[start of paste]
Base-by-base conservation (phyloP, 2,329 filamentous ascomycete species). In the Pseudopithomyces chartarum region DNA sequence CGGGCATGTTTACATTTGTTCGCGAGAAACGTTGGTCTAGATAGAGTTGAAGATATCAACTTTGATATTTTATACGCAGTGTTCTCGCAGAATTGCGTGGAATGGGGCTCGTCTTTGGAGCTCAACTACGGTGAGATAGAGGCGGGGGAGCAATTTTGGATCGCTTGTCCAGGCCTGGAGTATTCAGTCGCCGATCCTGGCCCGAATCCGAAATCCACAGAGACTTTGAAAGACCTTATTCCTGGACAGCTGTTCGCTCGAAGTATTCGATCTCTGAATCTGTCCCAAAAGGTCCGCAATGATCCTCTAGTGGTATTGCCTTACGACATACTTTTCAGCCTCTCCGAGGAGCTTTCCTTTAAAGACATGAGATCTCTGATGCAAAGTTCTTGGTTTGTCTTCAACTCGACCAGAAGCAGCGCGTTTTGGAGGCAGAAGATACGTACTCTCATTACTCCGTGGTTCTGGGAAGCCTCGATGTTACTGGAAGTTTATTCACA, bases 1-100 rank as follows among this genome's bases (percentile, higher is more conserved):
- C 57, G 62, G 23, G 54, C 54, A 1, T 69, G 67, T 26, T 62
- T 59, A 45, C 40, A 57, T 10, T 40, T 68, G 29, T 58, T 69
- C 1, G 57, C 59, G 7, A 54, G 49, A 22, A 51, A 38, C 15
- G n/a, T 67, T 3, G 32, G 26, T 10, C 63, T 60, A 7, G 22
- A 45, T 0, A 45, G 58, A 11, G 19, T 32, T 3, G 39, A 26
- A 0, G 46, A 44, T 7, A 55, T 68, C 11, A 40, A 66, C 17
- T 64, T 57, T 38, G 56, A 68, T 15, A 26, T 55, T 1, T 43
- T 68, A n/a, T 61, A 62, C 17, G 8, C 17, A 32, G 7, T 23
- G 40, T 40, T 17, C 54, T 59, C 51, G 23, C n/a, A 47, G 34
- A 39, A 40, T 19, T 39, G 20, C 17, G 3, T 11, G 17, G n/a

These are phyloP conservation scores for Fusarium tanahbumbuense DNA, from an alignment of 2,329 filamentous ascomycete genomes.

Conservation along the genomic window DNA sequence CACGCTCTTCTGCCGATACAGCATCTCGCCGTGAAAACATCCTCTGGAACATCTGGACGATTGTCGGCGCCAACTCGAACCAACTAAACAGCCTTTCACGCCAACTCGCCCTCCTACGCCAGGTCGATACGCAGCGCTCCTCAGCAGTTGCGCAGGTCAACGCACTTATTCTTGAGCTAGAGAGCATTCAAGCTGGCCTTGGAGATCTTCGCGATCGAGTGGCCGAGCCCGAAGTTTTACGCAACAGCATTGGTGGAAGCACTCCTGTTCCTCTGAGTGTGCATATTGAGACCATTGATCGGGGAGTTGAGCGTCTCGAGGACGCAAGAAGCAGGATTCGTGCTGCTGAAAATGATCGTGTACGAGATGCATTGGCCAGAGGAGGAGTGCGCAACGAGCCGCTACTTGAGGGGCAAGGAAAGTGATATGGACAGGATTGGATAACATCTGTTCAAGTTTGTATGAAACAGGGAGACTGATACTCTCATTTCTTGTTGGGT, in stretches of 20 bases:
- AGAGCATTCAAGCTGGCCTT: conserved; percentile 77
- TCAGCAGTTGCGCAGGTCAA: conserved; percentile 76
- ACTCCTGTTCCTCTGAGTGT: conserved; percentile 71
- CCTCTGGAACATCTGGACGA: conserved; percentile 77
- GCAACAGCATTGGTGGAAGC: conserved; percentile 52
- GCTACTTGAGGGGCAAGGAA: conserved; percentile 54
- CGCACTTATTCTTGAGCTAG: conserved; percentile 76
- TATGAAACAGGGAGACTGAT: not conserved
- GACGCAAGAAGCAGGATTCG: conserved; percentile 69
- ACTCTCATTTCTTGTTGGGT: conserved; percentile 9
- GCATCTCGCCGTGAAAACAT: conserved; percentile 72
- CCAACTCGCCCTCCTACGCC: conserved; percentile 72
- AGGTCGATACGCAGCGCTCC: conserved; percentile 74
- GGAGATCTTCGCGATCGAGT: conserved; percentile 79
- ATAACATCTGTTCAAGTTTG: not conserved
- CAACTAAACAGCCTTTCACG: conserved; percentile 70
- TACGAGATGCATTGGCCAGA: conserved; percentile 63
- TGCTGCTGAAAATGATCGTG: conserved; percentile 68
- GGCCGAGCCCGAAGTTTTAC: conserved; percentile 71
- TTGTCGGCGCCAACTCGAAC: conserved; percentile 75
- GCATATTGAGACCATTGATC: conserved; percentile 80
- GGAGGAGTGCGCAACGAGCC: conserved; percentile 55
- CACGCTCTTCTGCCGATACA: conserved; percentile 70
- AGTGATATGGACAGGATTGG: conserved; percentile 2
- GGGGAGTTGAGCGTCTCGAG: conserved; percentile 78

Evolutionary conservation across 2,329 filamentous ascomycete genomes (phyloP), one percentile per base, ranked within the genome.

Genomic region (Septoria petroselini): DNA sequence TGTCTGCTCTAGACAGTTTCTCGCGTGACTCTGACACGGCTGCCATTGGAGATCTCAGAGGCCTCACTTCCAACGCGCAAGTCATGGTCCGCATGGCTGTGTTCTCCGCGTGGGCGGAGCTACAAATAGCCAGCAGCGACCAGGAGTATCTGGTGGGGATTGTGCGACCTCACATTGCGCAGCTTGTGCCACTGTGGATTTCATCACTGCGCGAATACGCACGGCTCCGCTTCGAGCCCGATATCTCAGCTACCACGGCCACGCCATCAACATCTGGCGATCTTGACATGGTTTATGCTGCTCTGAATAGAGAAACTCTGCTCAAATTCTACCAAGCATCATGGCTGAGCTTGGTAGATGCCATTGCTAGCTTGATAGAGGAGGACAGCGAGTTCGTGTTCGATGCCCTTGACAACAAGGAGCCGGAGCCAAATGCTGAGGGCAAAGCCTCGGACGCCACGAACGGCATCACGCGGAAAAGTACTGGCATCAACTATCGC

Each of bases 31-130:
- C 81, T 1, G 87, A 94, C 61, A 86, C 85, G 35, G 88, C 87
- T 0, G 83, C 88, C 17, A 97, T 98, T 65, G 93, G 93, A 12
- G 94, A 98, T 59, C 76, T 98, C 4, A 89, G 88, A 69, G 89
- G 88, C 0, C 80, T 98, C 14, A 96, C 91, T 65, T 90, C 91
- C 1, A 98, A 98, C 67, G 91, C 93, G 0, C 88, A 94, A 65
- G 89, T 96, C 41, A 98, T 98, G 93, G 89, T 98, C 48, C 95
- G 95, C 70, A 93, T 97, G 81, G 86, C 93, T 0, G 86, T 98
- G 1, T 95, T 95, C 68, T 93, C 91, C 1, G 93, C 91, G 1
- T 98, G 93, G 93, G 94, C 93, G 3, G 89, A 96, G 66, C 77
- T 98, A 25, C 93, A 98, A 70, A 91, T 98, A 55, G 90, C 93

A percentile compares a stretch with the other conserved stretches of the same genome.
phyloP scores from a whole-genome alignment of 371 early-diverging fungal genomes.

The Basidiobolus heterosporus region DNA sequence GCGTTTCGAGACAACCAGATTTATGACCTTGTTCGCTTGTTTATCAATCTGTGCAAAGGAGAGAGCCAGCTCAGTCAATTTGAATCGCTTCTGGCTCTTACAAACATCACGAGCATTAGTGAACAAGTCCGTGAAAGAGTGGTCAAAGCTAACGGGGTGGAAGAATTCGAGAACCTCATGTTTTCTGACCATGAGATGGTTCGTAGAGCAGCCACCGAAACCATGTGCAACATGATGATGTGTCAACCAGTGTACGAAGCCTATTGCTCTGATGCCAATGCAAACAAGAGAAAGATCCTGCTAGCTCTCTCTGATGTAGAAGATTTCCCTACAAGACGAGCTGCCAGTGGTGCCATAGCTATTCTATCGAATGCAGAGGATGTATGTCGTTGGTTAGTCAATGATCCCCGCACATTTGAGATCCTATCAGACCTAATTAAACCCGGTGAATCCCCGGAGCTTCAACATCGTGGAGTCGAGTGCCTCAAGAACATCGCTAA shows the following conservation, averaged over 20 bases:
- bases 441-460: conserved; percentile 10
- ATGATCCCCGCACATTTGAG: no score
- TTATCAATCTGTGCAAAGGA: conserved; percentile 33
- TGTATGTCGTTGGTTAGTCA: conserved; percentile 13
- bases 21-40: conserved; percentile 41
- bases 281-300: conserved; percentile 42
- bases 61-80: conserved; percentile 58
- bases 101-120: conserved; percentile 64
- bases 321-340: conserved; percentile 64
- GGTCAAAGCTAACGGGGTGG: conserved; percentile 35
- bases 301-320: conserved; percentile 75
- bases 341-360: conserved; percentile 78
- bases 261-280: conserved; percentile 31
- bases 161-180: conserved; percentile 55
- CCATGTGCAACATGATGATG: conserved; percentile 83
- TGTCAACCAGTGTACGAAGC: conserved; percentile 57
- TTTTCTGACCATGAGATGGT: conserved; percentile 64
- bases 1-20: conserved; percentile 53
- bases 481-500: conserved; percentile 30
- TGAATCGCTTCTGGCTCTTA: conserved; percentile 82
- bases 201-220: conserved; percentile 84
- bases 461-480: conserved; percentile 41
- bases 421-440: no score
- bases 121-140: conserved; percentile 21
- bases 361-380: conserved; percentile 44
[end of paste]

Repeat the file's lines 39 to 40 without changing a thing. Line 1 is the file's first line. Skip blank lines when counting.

Evolutionary conservation across 2,329 filamentous ascomycete genomes (phyloP), one percentile per base, ranked within the genome.

Genomic region (Septoria petroselini): DNA sequence TGTCTGCTCTAGACAGTTTCTCGCGTGACTCTGACACGGCTGCCATTGGAGATCTCAGAGGCCTCACTTCCAACGCGCAAGTCATGGTCCGCATGGCTGTGTTCTCCGCGTGGGCGGAGCTACAAATAGCCAGCAGCGACCAGGAGTATCTGGTGGGGATTGTGCGACCTCACATTGCGCAGCTTGTGCCACTGTGGATTTCATCACTGCGCGAATACGCACGGCTCCGCTTCGAGCCCGATATCTCAGCTACCACGGCCACGCCATCAACATCTGGCGATCTTGACATGGTTTATGCTGCTCTGAATAGAGAAACTCTGCTCAAATTCTACCAAGCATCATGGCTGAGCTTGGTAGATGCCATTGCTAGCTTGATAGAGGAGGACAGCGAGTTCGTGTTCGATGCCCTTGACAACAAGGAGCCGGAGCCAAATGCTGAGGGCAAAGCCTCGGACGCCACGAACGGCATCACGCGGAAAAGTACTGGCATCAACTATCGC